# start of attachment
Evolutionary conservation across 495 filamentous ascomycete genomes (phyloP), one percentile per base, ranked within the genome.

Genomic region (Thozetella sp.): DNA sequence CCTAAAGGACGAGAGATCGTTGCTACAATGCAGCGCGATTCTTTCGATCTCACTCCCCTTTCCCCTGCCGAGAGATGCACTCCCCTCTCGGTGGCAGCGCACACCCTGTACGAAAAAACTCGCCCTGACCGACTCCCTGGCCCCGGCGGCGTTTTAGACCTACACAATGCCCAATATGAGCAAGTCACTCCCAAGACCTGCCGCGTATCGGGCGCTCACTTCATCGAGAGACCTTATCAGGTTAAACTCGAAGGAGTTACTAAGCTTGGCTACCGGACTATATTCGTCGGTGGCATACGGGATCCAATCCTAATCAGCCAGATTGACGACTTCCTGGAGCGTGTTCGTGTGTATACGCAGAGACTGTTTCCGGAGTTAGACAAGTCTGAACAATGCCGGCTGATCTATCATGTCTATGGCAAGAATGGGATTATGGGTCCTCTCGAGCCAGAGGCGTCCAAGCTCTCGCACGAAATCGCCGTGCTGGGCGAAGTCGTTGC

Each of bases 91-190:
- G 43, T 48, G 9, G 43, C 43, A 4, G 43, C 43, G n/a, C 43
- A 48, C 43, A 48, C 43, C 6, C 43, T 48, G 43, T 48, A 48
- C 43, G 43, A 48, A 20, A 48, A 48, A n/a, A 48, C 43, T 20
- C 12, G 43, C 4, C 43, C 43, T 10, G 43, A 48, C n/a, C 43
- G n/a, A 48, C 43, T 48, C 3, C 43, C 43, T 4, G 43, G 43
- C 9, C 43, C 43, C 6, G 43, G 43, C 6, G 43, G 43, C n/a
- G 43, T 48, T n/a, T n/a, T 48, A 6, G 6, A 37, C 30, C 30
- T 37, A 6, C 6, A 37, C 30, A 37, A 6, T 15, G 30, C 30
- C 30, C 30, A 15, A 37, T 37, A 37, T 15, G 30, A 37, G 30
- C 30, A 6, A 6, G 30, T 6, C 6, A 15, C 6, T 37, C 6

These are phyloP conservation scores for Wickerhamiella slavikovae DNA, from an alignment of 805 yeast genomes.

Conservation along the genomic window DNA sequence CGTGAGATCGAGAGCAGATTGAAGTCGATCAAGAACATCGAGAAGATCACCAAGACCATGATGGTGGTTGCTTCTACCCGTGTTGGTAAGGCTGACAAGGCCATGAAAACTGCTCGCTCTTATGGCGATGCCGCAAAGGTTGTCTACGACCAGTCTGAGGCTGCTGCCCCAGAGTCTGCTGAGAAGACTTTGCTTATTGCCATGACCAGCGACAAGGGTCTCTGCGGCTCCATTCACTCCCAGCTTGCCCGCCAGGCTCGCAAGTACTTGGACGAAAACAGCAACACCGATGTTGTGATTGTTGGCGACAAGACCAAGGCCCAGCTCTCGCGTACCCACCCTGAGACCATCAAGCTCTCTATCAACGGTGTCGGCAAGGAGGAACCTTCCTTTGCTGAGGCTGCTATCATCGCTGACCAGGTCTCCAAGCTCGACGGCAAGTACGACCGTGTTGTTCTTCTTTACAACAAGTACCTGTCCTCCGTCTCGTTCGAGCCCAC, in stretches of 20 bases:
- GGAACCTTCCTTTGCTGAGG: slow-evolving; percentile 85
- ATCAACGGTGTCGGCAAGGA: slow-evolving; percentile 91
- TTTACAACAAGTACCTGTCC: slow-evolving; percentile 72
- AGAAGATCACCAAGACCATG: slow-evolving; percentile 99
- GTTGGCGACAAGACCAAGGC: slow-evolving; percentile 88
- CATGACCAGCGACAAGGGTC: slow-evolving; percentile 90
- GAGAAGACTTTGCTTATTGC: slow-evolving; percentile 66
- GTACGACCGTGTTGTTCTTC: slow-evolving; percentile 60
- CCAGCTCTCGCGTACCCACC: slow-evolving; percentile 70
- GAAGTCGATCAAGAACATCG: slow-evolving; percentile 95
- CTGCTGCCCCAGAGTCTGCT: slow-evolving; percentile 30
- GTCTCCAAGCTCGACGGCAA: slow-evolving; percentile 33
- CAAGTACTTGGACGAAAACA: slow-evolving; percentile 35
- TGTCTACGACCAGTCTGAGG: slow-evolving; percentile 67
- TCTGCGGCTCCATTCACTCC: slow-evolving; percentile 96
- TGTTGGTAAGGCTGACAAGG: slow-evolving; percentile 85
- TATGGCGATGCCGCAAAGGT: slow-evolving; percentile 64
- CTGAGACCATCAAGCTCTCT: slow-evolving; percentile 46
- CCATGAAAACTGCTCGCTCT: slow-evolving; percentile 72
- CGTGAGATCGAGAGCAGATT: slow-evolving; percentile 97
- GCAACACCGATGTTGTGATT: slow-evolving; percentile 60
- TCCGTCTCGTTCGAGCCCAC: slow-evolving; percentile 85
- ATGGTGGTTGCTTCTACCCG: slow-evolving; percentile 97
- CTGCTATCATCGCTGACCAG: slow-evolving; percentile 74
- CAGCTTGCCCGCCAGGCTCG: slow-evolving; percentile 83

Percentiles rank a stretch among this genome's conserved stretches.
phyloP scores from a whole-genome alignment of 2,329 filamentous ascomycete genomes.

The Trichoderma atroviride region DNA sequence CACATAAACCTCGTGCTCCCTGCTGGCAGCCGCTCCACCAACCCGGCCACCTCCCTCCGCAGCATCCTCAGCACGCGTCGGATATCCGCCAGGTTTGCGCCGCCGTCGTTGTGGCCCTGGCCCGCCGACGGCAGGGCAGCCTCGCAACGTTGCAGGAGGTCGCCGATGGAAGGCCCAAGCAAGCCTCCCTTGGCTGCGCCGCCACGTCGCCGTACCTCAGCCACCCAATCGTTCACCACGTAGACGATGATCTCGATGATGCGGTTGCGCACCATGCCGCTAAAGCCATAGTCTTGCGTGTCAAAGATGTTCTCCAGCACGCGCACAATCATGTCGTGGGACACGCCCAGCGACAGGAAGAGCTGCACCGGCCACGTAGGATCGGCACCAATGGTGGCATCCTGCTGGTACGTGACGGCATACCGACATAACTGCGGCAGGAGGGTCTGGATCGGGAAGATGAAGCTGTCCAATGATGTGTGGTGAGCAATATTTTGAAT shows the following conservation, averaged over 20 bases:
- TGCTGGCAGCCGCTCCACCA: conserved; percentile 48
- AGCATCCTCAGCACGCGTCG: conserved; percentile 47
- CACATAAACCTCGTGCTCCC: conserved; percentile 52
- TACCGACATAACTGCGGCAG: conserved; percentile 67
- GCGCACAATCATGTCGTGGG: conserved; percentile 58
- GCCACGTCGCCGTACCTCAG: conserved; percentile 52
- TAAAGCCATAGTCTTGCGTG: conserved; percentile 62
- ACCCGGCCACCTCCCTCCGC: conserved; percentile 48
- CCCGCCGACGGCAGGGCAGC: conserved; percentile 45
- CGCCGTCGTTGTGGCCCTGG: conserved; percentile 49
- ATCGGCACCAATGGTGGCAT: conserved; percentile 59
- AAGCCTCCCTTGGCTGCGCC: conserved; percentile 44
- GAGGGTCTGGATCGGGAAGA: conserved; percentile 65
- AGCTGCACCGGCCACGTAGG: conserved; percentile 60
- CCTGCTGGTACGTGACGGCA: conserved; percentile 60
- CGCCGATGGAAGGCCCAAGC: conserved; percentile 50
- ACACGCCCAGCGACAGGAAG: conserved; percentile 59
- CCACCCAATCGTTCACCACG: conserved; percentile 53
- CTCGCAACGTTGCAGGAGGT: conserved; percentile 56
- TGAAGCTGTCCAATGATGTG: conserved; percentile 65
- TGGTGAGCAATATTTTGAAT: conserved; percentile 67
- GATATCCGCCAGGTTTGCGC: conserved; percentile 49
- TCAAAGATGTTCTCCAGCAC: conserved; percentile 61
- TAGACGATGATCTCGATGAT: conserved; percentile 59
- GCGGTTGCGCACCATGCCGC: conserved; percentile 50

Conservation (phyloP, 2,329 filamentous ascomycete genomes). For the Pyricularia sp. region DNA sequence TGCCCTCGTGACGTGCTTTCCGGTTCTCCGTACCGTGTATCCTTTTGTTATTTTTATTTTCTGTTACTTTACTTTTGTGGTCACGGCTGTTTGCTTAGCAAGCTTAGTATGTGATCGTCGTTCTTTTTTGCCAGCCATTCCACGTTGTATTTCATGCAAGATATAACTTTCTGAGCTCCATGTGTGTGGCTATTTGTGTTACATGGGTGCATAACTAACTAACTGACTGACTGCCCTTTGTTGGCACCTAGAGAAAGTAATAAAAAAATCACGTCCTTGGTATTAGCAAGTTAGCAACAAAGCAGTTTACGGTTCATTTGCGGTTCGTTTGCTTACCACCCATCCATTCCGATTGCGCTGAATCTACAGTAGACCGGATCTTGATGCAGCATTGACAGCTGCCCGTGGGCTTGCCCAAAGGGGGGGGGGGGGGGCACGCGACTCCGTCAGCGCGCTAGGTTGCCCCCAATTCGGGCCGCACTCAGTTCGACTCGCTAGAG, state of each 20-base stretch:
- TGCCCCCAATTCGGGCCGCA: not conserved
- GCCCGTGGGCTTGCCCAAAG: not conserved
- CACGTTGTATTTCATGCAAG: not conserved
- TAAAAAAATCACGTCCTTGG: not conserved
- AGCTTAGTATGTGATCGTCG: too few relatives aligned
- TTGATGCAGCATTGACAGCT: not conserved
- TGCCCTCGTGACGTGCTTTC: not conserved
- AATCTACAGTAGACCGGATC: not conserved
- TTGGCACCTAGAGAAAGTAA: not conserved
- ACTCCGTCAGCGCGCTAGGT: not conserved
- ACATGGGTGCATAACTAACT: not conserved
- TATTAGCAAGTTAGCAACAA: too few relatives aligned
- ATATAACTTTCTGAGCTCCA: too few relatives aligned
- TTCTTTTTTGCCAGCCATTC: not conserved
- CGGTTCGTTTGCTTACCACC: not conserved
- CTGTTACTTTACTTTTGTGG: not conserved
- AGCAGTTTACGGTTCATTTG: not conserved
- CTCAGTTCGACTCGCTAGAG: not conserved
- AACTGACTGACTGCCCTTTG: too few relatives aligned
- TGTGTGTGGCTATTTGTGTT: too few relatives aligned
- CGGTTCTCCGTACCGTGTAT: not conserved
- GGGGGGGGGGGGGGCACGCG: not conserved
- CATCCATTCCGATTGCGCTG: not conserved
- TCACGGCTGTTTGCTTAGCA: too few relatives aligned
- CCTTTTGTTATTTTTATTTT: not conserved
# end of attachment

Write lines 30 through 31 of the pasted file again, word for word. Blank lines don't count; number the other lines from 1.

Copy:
- TCTGCGGCTCCATTCACTCC: slow-evolving; percentile 96
- TGTTGGTAAGGCTGACAAGG: slow-evolving; percentile 85